2 November 2002

See Common Criteria for information security Evaluation Assurance Levels (EALs): http://www.commoncriteria.org/docs/EALs.html

Date: Sat, 2 Nov 2002 13:31:42 -0500 
From: Adam Shostack <adam@homeport.org>
To: Jonathan S. Shapiro <shap@eros-os.org>
Cc: cryptography@wasabisystems.com
Subject: Re: Windows 2000 declared secure 

On Sat, Nov 02, 2002 at 11:54:36AM -0500, Jonathan S. Shapiro wrote:

| The word "moderate" here is very unfortunate. In reading such
| statements, one needs to understand a bit of subtext. The Common
| Criteria community is very concerned about the possibility that people
| will perceive assurance as impossibly difficult. In consequence, there
| has been a tendency to a form of "grade inflation." The effectiveness of
| the levels is modestly exaggerated, and the importance of going for
| higher levels is grossly understated.
| One unfortunate consequence is that NSA has seen no need to publish
| guidelines on performing higher-level evaluations, because there has
| been no demand.

Could you define 'importance' here?  Given a lack of demand, what are
you using as criteria?  How can we translate that into something
that's important to buyers? Or otherwise convince the buyers of
systems to demand better?  (Leading to NSA publishing those higher
level evaluation guidelines, etc.)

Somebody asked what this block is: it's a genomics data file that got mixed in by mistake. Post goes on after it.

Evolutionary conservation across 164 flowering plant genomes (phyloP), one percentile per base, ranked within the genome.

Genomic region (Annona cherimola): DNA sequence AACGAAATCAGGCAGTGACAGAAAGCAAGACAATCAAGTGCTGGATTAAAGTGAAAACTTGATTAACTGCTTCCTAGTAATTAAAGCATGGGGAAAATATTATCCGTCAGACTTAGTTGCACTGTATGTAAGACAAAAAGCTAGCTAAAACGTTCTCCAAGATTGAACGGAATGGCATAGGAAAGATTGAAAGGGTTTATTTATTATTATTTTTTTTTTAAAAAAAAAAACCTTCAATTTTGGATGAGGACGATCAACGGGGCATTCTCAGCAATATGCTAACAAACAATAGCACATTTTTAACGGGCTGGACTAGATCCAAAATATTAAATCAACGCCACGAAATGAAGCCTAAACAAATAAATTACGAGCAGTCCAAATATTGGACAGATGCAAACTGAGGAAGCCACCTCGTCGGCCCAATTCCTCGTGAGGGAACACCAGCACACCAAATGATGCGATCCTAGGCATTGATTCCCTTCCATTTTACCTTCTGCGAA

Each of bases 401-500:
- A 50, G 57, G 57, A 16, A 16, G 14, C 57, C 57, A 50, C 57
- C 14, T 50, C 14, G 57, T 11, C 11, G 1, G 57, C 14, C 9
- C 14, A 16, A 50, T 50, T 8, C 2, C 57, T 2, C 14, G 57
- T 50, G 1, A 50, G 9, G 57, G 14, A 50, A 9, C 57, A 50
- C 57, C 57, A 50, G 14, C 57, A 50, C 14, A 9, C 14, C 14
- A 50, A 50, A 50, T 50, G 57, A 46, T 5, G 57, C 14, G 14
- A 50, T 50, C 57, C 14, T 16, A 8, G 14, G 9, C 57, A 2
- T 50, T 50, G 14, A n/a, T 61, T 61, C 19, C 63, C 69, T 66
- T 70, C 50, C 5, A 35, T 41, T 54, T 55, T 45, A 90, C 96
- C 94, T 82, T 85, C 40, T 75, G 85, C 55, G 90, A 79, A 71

Date: Sat, 02 Nov 2002 15:12:51-0500 From: Jonathan S. Shapiro shap@eros-os.org To: Adam Shostack adam@homeport.org Cc: cryptography@wasabisystems.com Subject: Re: Windows 2000 declared secure On Sat, 2002-11-02 at 13:31, Adam Shostack wrote: > Could you define 'importance' here? Given a lack of demand, what are > you using as criteria? How can we translate that into something > that's important to buyers? Or otherwise convince the buyers of > systems to demand better? (Leading to NSA publishing those higher > level evaluation guidelines, etc.) Apologies once again for the length of my reply. The issues are both complicated and political. I also need to preface this by saying that I am an active participant in the dialog around this issue. My usual role is poking sharp sticks into people's eyes, so please read what I have to say skeptically. Context: There are international mutual-recognition treaties covering EAL4 and below, so if you get an EAL4 evaluation in Germany, it's accepted as binding in the US. Above EAL4 there is no mutual recognition. From talking to various assurance evaluators (current and former) and also to people within NSA, the alleged rationale behind this is in two parts: (1) There is a perception that commercial products won't seek higher evaluation, so there has been no real pressure to push the treaties beyond this. (2) There is a perception that products seeking assurance above EAL4 are likely to be targeted primarily at military and/or sensitive applications. No country wants to be in the position of being treaty-obligated to accept assurance from another country about militarily sensitive materials. Given that an EAL4 certification can fairly be characterized as "nowhere near good enough for serious commercial use today", I think it is fair to harshly criticize these rationales as rather thin rationalizations. I am (ahem) cynical. I suspect that the absence of treaty agreement may also have something to do with the fact that as of today the NSA has not published procedural guidelines for anything above EAL4. In fact, they have not finished writing them. Brian Snow (NSA), who has the mandate for publication of such guidelines in the U.S., is in a fairly absurd position. On the one hand he goes around telling everybody "it's important to do higher assurance", but on the other hand the current state of affairs (which is his responsibility) makes this impossible. There is another subtext. One agenda of the evaluation community is to get people in the habit of doing evaluations before they raise the stakes. In order for this strategy to work, products have to pass the evaluations. The de facto effect is a desire not to set too high a bar. I personally disagree with this strategy, but even if I did I would argue that EAL4 is not a barrier to any current commodity operating system, and the US national interest is not served so long as the best standards are inadequate for daily commercial use. World interests aren't served either, but the NSA mandate stops with the US. When pressed, Brian Snow says that until somebody wants to actually do a higher level evaluation, NSA cannot justify the expense of doing the higher level guidelines, but that they could proceed with a higher evaluation today using the older guidelines that were applied under TCSEC. This is probably true, but it is not clear whether such an evaluation would have any commercial value, because the quality of the resulting evaluation is not characterized by a published standard of practice. I am publicly on record as saying that EROS will attempt EAL7 evaluation as soon as possible after NSA published appropriate evaluation guidelines. This is one of the issues that I use sharp sticks on. Brian usually takes them in the eye, and I think is privately glad that somebody is agitating over this issue. More specifically, I have stated publicly that the single greatest impediment to a successful EAL7 evaluation for EROS is the absence of relevant guidelines. Without those guidelines, we can neither sensibly prepare for evaluation nor know what the result would mean. A lot of people out there who do secure OS work know about our stuff and our formal verification work and find these statements quite threatening. They know that (a) EROS can probably do it, and (b) most of them cannot. In fairness, I should add that the conventional approach to this has been for the customer to pay for the evaluation, and Hopkins certainly isn't going to do this. Until this changes, I can pretty much guarantee that no open source OS will go through a high-level evaluation. Brian and I have talked intermittently about how to solve this, and I think we have a strategy worked out for when the time comes. So the current state of affairs is that for levels above EAL4 the evaluation must be performed with participants from the government of the host country, and has no standing outside of the host country. I suspect that someone achieving a successful EAL5 evaluation in the US could claim EAL4 elsewhere under the treaties, but a US-achieved EAL5 would not qualify a product to be submitted on, say, a German military solicitation requiring an EAL5 certification. Note that the current policies have a curious effect. Companies pursue evaluation primarily for the marketing benefit of the certification. The minute they step from EAL4 to EAL5, they suddenly need to spend millions of dollars **per country** and the marketing payoff stops. A consequence is that higher levels of assurance work are not cost effective on the development end. The de facto effect is to ensure that there is a strong economic disincentive to make a truly secure operating system widely available to the public sector. Given the historical export policies of the US, the fact that secure systems are still considered sensitive by the armed services, and the fact that B2 or better systems may still be export controlled under ITAR (their status is ambiguous at present), one must question whether this outcome is an accident or an intentional result of undisclosed policy decisions by various groups within the U.S. government. Whatever policy NSA thinks is a good idea, the impact on the U.S. commercial sector is very clear. Until there is a unified incentive structure resulting in the construction of widely available secure systems, both U.S. and world businesses will continue to be largely bare-ass naked where security is concerned. Further, it follows from this that the U.S. civilian sector is vulnerable to attack in the event of an extended military action. It has long been recognized that the civilian sector is *vital* for provisioning and supply in any extended military action (i.e. longer than one week). In consequence, I would go so far as to argue that the current ITAR policy is actively *contrary* to U.S. interests in both the commercial and military sectors. Paul Karger has gone further, suggesting that "... the current state of civilian sector computer security and the ITAR regulations represents a clear and present danger to the security interests of the United States." For myself, I prefer a slighly less confrontational approach. My answer generally goes something like: Well, we've been operating under the current policy for 35 years, and we're pretty much naked. If you want the civilian sector to be even modestly more secure, perhaps criminalizing the open sale of secure systems isn't the way to go. All other things being equal, it is a legitemate national security goal to prevent our enemies from having this technology. The cost of the current policy is that we are more vulnerable than they are, because we rely utterly on computers in our civilian infrastructure, and most of our enemies do not. The current policy is a knife at our own throats. So finally, Adam was really asking "what do we do about it?" The key, I think, is to recognize that international treaties don't matter. If a reputable group of recognized computer scientists were to publish a well thought out set of evaluation criteria for higher level evaluation, NSA would have little political choice but to adopt them -- perhaps with modification. Similarly, performing a successful evaluation against these criteria using publicly contributed resources would disenfranchise the people who say "real security is too hard". Both activities would have to be done in a way that was very much beyond reproach. In part, this means that it needs to be done in an open source way -- that is, *all* of the process documentation and such needs to be publicly reviewable. Enough said for now, but I will hopefully have more to say on this within the next few months. shap --------------------------------------------------------------------- The Cryptography Mailing List Unsubscribe by sending "unsubscribe cryptography" to majordomo@wasabisystems.com